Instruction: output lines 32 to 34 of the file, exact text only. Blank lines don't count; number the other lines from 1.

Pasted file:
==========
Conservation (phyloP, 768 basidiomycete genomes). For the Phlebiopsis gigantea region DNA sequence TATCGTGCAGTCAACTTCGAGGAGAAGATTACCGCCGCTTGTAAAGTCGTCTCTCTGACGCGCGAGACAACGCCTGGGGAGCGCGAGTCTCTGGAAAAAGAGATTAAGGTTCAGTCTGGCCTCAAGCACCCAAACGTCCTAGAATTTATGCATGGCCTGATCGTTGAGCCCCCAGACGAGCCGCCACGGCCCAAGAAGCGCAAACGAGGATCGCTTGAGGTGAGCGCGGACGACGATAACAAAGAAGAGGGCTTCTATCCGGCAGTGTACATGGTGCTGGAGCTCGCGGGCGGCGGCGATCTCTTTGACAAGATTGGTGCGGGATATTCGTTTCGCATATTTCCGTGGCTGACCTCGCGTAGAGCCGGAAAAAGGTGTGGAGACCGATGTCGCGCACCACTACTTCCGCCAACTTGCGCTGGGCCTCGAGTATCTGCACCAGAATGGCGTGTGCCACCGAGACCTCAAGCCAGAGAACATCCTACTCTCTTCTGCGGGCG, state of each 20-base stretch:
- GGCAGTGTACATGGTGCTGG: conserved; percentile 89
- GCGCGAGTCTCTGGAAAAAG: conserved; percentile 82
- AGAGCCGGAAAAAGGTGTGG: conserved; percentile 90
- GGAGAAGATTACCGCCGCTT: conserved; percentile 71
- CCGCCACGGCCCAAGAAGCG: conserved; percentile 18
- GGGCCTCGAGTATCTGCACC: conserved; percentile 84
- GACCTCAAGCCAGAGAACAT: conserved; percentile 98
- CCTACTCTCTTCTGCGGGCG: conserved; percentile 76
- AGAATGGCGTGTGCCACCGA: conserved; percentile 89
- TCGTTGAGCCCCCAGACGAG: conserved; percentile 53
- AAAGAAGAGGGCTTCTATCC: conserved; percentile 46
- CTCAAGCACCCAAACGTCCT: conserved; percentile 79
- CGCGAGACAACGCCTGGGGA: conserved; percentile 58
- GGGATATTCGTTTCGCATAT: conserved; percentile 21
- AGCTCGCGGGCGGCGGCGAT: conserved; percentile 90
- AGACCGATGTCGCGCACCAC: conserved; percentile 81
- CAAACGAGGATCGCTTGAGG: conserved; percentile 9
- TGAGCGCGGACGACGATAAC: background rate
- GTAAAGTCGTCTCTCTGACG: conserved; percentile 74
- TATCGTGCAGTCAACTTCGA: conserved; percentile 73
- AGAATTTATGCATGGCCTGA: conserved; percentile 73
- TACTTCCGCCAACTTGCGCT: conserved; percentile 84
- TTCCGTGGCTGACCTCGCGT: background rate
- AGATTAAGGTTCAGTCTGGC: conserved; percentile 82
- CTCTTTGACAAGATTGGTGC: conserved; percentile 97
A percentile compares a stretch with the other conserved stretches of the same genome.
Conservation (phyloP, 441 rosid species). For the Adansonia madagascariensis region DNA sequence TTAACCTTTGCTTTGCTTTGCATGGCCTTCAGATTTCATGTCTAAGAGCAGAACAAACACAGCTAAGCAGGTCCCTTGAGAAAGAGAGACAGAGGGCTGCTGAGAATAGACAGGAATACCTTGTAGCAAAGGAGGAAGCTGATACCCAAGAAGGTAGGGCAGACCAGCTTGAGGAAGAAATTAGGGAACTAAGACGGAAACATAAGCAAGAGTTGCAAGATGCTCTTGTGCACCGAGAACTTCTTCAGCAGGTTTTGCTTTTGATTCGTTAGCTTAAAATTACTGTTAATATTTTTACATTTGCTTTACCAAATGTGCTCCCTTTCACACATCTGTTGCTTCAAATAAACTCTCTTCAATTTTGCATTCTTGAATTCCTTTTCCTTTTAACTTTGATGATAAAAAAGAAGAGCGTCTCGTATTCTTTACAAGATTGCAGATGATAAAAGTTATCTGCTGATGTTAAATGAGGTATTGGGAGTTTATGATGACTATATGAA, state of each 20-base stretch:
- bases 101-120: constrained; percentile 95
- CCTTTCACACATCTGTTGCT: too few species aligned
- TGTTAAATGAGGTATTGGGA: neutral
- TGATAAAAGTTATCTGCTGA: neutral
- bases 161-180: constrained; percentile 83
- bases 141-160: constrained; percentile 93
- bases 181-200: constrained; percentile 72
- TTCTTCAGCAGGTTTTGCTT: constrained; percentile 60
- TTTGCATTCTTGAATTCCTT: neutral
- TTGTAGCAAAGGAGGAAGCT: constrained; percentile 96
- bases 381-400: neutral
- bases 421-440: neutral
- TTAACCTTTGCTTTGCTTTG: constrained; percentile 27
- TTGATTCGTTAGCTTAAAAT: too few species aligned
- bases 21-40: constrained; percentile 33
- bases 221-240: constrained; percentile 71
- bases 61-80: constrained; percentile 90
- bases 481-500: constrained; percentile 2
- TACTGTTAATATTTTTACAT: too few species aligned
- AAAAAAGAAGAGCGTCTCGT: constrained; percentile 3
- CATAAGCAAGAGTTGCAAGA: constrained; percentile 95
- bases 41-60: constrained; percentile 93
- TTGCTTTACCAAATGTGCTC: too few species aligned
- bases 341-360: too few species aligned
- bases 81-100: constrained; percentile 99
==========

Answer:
- TGATAAAAGTTATCTGCTGA: neutral
- bases 161-180: constrained; percentile 83
- bases 141-160: constrained; percentile 93